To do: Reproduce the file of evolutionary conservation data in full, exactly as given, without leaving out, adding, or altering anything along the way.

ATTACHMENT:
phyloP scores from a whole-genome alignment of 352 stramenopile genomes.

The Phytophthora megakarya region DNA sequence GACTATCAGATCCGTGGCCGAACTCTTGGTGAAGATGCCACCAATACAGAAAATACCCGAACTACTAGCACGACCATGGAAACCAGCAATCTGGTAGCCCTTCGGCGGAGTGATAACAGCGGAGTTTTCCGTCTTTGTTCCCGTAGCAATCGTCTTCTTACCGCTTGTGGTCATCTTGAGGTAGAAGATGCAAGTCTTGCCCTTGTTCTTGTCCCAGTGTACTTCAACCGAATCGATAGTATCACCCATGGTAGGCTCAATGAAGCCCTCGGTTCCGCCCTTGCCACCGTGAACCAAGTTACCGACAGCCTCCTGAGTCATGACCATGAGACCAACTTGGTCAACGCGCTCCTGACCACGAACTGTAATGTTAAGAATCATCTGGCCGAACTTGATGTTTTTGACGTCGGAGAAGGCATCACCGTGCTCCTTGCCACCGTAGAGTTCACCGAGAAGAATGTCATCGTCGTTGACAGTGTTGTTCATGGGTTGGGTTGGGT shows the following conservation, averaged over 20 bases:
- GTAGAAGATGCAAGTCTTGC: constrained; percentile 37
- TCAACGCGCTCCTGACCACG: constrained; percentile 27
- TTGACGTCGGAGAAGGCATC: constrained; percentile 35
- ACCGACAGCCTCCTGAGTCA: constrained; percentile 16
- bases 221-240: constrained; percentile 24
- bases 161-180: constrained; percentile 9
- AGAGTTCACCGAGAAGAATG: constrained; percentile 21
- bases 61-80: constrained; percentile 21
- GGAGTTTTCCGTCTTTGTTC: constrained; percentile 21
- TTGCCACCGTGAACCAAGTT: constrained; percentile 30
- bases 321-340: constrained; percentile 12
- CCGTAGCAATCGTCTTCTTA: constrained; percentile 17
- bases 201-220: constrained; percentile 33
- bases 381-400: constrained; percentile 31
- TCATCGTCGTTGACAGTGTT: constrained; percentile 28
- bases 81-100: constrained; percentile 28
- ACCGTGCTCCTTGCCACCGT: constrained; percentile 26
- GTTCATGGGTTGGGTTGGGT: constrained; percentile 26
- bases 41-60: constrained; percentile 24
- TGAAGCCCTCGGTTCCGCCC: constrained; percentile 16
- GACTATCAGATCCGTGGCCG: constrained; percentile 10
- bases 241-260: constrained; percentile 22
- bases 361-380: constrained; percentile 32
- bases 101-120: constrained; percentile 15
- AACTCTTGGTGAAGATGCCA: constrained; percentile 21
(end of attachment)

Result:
phyloP scores from a whole-genome alignment of 352 stramenopile genomes.

The Phytophthora megakarya region DNA sequence GACTATCAGATCCGTGGCCGAACTCTTGGTGAAGATGCCACCAATACAGAAAATACCCGAACTACTAGCACGACCATGGAAACCAGCAATCTGGTAGCCCTTCGGCGGAGTGATAACAGCGGAGTTTTCCGTCTTTGTTCCCGTAGCAATCGTCTTCTTACCGCTTGTGGTCATCTTGAGGTAGAAGATGCAAGTCTTGCCCTTGTTCTTGTCCCAGTGTACTTCAACCGAATCGATAGTATCACCCATGGTAGGCTCAATGAAGCCCTCGGTTCCGCCCTTGCCACCGTGAACCAAGTTACCGACAGCCTCCTGAGTCATGACCATGAGACCAACTTGGTCAACGCGCTCCTGACCACGAACTGTAATGTTAAGAATCATCTGGCCGAACTTGATGTTTTTGACGTCGGAGAAGGCATCACCGTGCTCCTTGCCACCGTAGAGTTCACCGAGAAGAATGTCATCGTCGTTGACAGTGTTGTTCATGGGTTGGGTTGGGT shows the following conservation, averaged over 20 bases:
- GTAGAAGATGCAAGTCTTGC: constrained; percentile 37
- TCAACGCGCTCCTGACCACG: constrained; percentile 27
- TTGACGTCGGAGAAGGCATC: constrained; percentile 35
- ACCGACAGCCTCCTGAGTCA: constrained; percentile 16
- bases 221-240: constrained; percentile 24
- bases 161-180: constrained; percentile 9
- AGAGTTCACCGAGAAGAATG: constrained; percentile 21
- bases 61-80: constrained; percentile 21
- GGAGTTTTCCGTCTTTGTTC: constrained; percentile 21
- TTGCCACCGTGAACCAAGTT: constrained; percentile 30
- bases 321-340: constrained; percentile 12
- CCGTAGCAATCGTCTTCTTA: constrained; percentile 17
- bases 201-220: constrained; percentile 33
- bases 381-400: constrained; percentile 31
- TCATCGTCGTTGACAGTGTT: constrained; percentile 28
- bases 81-100: constrained; percentile 28
- ACCGTGCTCCTTGCCACCGT: constrained; percentile 26
- GTTCATGGGTTGGGTTGGGT: constrained; percentile 26
- bases 41-60: constrained; percentile 24
- TGAAGCCCTCGGTTCCGCCC: constrained; percentile 16
- GACTATCAGATCCGTGGCCG: constrained; percentile 10
- bases 241-260: constrained; percentile 22
- bases 361-380: constrained; percentile 32
- bases 101-120: constrained; percentile 15
- AACTCTTGGTGAAGATGCCA: constrained; percentile 21